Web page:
Esolen does offer an alternative, though, and that is where this chapter is of most use to the parents of young children. He praises folk tales, fairy tales, and fables for their potential to stir up in young readers a love of virtue and justice and to help them recognize, and believe in, love and beauty.3 Because folk tales present a moral universe where right is right and wrong is wrong, they are dangerous. When learned in childhood, these stories—and Esolen provides a number of specific examples—make it possible for young people later to appreciate Shakespeare, and Dostoyevski, and even Puccini. Therefore, says our narrator, the stories must be suppressed: “If you do not want a child to paint, you take away his palette. If you
do not want him to use his imagination to conceive of archetypal stories, you take away his narrative palette.”

Ten Ways to Destroy the Imagination of Your Child makes a lot of other good points as well. There is no space here to outline, for example, the book’s insights into how a child’s belief in heroes, his love for his country, his openness to learning from the past, and his respect for the mystery of the opposite sex all help to nurture his moral imagination. The book is a valuable contribution to the conservative corpus on education and virtue that should provoke good discussions among educators and parents. Where others have laid out in a more analytical way the reasons for the decline in moral education, such as empirical psychology, logical positivism, and general moral relativism,4 Esolen’s contribution is to make us understand these causes through laughter and then mourn their effects. His writing is elegant and vigorous and his love for the classics infectious. Readers who want to follow up on any of the dozens of books, folk tales, and children’s stories he draws from can consult the detailed bibliography he provides. There is some repetition between chapters, but this makes it possible for sections of the book to be read independently by those who are not ready to attack the whole. I might even suggest that parents consider forming a group to discuss sections of the book together, perhaps along with a teacher or school administrator, as has been done with success at the school where I teach. Not everyone will love the book: the author’s strong opinions (on everything from day care to pop culture to true manhood and womanhood) and his tone (at a few moments almost belligerently pedantic) may be off-putting to some, and others may feel crushed by the sense that modern life, or their particular situation, makes many of his ideals difficult to realize. But I think that most readers will be grateful for this inspiring charge to foster and protect our most human resource.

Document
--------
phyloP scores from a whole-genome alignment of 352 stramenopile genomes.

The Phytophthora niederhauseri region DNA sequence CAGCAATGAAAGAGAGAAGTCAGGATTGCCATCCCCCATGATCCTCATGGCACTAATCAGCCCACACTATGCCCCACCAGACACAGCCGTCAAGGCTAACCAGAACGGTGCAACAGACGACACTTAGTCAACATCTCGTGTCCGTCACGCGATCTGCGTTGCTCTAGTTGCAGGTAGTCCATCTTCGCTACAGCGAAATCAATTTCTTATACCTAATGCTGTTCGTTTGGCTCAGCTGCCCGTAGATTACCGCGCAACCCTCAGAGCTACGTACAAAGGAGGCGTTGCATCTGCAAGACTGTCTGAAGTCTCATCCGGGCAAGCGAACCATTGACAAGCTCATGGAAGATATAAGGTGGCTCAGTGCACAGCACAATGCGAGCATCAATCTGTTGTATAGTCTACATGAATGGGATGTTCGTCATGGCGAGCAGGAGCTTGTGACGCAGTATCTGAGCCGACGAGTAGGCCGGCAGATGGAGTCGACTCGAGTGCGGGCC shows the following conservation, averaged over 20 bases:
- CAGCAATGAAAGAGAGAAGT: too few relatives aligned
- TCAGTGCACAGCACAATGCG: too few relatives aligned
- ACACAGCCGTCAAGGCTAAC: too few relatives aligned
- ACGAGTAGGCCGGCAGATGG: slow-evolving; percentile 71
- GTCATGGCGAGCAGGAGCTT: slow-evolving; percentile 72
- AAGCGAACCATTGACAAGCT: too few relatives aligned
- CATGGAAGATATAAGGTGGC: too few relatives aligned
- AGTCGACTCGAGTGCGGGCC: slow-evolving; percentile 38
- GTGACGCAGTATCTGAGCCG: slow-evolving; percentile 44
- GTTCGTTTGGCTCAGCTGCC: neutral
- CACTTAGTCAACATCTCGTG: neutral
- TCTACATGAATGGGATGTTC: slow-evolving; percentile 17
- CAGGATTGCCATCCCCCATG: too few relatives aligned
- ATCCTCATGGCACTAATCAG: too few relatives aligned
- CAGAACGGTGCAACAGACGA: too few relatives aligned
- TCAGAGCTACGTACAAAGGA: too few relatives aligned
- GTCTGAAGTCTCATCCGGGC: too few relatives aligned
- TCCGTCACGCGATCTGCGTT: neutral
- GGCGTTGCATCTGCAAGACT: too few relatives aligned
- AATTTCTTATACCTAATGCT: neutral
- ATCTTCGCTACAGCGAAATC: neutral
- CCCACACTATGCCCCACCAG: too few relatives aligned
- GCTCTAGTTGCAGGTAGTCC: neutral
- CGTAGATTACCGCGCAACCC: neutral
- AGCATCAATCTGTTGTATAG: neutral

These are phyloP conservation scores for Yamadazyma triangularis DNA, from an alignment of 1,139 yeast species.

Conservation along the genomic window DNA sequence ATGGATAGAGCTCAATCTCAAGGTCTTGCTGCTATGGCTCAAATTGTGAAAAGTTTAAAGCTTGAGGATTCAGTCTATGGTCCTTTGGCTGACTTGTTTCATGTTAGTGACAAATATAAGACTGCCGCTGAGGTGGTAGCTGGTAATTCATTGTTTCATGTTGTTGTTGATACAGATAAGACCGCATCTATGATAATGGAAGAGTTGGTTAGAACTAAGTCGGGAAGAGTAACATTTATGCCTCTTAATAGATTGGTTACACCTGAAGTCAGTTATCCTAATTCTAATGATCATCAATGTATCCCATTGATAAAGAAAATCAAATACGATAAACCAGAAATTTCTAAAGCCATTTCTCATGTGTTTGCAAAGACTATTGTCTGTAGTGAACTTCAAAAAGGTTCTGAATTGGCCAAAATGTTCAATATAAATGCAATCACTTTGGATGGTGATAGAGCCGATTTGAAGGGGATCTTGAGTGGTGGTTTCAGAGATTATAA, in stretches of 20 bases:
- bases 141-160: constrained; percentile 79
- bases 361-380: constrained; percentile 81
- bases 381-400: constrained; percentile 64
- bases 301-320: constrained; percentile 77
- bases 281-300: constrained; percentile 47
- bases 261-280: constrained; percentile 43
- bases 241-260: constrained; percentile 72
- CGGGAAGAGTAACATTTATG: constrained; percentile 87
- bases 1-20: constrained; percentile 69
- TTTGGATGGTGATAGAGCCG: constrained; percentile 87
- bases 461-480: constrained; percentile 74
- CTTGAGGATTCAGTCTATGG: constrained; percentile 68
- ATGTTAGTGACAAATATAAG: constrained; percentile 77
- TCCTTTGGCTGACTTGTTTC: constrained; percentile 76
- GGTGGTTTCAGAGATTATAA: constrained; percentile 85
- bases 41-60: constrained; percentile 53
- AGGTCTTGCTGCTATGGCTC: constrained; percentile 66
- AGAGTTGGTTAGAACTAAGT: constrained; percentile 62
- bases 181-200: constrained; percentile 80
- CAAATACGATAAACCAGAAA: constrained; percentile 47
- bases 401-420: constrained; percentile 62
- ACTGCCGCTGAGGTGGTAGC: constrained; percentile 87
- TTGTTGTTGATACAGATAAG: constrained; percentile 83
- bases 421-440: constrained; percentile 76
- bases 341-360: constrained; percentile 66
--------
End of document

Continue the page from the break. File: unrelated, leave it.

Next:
Making Delightful Sense of Knowing (Ad)Ventures, Part II

Covenant epistemology offers a multifaceted vision of knowing that pertains to knowing ventures in every corner of our lives.1 Its central claim is that our paradigm of knowing should be, not the widely held view of knowledge as impersonal information impersonally amassed, but rather a vision of knowing as love-drawn, covenantally forged, dynamically unfolding, interpersonal relationship. I believe that shifting from the more pervasive paradigm to this vision of knowing makes a radical difference to learning and teaching. It makes sense of what we already know is important. It suggests ways we may be even better at it. And it offers fresh encouragement to us in our mission. Covenant epistemology makes delightful sense of knowing, restoring, among many other things, the adventure to our knowing ventures.

In this two-part essay, we explore this alternative vision of covenant epistemology, and the difference it makes to learners and teachers. Part 1 (last issue) invited you to ponder some of the mysteries of knowing, and it also sketched covenant epistemology’s understanding of both knowing and being as interpersonal. Part 2 (this issue) introduces you to a key component of covenant epistemology: Michael Polanyi’s innovative account of the two-level structure of knowing.

Part 2: The Two-Level Structure of All Knowing, and the Difference it Makes

Covenant epistemology casts all knowing as a love-drawn, covenantally forged, dynamically unfolding, interpersonal relationship. In doing so, it endeavors to unseat the deeply seated, widespread, presumptive ideal of knowledge as impersonal information impersonally amassed. But we are so inured in the modern Western mindset of knowledge as information that we can hear